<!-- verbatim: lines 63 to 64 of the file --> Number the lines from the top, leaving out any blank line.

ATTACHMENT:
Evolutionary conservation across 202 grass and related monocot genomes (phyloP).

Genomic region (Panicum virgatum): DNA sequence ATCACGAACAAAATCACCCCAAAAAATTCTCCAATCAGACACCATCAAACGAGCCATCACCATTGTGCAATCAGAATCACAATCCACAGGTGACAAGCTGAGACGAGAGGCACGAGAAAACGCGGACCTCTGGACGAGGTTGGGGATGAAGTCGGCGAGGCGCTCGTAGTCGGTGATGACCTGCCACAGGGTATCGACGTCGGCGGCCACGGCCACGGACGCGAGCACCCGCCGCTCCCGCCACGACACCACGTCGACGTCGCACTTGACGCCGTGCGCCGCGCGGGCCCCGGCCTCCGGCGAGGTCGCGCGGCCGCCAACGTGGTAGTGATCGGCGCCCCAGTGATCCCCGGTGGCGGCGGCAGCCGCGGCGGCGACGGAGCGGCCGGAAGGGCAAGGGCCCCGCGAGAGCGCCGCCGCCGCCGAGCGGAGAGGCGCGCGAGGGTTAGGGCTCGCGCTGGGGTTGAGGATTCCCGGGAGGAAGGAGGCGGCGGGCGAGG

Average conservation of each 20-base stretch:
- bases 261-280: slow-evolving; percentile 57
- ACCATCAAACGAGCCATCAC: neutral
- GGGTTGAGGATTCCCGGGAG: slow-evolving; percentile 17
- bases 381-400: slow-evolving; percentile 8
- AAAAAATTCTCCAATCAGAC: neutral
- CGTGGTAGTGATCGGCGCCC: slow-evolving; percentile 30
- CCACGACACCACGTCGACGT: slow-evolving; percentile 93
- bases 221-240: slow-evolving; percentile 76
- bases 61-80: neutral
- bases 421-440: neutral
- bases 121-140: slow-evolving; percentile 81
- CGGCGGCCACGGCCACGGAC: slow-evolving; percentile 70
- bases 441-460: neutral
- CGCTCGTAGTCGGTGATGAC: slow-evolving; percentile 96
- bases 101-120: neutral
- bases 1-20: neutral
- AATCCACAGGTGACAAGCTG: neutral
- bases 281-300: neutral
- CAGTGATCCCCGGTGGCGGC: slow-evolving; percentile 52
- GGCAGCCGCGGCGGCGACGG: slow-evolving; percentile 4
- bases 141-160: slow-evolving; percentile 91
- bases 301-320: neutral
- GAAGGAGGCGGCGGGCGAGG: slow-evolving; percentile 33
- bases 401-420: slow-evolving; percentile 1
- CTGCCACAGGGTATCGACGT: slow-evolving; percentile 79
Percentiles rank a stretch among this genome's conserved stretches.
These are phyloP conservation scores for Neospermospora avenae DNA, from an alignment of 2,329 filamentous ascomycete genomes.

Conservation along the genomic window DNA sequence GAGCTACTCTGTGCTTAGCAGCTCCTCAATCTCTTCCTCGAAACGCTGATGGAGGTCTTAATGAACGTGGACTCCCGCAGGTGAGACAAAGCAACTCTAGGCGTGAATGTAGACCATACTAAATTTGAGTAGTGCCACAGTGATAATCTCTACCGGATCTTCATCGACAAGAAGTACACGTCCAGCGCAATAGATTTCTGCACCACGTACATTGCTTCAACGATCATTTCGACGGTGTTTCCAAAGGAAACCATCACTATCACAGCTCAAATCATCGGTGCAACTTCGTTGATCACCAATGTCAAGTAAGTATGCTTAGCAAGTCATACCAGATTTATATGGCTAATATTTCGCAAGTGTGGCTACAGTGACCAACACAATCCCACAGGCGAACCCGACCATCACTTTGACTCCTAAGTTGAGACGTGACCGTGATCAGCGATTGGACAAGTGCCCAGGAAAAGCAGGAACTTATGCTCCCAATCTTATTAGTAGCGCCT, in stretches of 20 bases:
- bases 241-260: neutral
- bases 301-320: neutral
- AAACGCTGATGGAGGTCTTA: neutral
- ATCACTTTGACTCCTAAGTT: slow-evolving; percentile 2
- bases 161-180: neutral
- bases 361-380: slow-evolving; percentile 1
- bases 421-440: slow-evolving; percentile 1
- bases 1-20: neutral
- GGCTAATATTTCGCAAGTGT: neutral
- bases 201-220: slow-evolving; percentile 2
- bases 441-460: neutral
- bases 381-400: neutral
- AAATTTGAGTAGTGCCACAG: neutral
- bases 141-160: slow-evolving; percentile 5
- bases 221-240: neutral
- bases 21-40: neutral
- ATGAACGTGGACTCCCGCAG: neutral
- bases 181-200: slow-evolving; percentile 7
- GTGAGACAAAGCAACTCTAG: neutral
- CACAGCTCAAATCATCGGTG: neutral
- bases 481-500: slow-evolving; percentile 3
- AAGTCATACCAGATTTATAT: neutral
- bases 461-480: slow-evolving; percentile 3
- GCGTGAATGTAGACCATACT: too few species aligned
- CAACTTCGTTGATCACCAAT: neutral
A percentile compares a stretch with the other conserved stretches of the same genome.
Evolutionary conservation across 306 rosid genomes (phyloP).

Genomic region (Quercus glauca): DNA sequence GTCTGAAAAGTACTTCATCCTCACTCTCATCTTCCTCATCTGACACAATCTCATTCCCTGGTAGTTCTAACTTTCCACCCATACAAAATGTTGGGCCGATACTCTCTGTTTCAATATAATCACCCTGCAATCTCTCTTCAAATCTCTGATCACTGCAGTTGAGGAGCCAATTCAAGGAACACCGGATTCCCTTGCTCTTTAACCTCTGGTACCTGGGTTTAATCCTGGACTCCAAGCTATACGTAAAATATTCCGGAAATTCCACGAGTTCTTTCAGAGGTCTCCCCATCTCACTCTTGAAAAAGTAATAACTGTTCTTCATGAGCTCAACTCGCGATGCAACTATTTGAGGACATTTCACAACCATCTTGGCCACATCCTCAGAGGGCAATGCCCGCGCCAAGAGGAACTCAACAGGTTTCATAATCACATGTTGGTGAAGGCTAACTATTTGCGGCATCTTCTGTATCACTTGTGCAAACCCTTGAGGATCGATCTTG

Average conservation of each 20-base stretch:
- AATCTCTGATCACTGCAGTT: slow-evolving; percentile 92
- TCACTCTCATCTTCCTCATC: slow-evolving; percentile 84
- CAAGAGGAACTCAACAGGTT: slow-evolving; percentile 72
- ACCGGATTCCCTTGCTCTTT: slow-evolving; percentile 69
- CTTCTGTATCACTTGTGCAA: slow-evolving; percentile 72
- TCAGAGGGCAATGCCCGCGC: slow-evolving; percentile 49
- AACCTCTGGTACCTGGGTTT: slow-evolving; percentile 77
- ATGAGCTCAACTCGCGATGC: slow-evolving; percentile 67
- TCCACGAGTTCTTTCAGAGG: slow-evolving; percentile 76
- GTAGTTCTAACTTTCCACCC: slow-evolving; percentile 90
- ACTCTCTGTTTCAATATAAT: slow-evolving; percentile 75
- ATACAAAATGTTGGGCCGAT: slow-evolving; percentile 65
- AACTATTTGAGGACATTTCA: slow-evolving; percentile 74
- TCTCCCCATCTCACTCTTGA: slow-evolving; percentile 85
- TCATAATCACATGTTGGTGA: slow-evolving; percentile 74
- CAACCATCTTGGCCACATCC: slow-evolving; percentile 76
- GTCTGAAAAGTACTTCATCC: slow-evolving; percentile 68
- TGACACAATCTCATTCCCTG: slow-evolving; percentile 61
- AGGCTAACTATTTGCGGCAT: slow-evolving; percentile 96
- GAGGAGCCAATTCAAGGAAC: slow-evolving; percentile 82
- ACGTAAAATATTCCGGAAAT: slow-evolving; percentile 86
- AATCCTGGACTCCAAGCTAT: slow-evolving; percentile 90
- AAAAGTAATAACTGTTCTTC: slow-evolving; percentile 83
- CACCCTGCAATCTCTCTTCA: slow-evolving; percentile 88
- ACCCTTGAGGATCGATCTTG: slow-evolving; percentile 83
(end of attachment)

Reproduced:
- CAAGAGGAACTCAACAGGTT: slow-evolving; percentile 72
- ACCGGATTCCCTTGCTCTTT: slow-evolving; percentile 69